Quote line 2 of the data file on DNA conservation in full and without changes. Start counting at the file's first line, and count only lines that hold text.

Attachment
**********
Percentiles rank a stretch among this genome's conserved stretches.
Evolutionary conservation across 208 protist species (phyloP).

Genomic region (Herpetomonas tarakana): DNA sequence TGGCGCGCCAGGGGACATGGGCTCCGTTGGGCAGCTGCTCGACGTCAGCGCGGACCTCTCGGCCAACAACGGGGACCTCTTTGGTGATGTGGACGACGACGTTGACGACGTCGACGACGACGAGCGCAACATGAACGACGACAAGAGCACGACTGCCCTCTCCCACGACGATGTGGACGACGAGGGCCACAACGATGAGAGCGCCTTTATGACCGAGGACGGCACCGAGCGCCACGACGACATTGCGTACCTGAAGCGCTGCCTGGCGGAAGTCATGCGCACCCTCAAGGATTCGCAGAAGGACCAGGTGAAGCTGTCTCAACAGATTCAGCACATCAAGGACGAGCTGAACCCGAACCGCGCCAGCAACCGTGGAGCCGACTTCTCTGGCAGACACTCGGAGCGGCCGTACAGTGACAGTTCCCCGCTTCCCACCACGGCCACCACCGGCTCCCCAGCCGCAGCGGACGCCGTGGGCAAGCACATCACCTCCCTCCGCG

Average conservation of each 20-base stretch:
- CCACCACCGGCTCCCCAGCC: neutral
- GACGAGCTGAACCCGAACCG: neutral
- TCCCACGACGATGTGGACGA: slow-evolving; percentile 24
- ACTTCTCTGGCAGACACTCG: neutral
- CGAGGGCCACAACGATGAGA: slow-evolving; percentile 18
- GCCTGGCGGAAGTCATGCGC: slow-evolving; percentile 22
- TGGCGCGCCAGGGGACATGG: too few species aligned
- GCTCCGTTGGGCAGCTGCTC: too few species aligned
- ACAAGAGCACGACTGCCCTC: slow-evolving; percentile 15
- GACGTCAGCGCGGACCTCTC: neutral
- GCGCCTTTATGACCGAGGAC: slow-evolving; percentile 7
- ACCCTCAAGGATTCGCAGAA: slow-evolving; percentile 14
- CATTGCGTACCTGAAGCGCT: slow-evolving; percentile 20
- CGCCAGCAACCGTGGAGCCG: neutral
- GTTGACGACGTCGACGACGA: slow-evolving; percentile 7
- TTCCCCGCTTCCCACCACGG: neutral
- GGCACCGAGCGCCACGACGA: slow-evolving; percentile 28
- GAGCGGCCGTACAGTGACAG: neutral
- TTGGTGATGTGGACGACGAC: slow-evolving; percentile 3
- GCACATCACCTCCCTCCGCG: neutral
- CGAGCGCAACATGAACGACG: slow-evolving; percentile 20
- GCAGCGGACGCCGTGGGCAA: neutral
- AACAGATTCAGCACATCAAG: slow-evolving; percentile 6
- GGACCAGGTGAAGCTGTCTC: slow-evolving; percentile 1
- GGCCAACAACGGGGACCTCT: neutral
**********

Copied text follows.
Evolutionary conservation across 208 protist species (phyloP).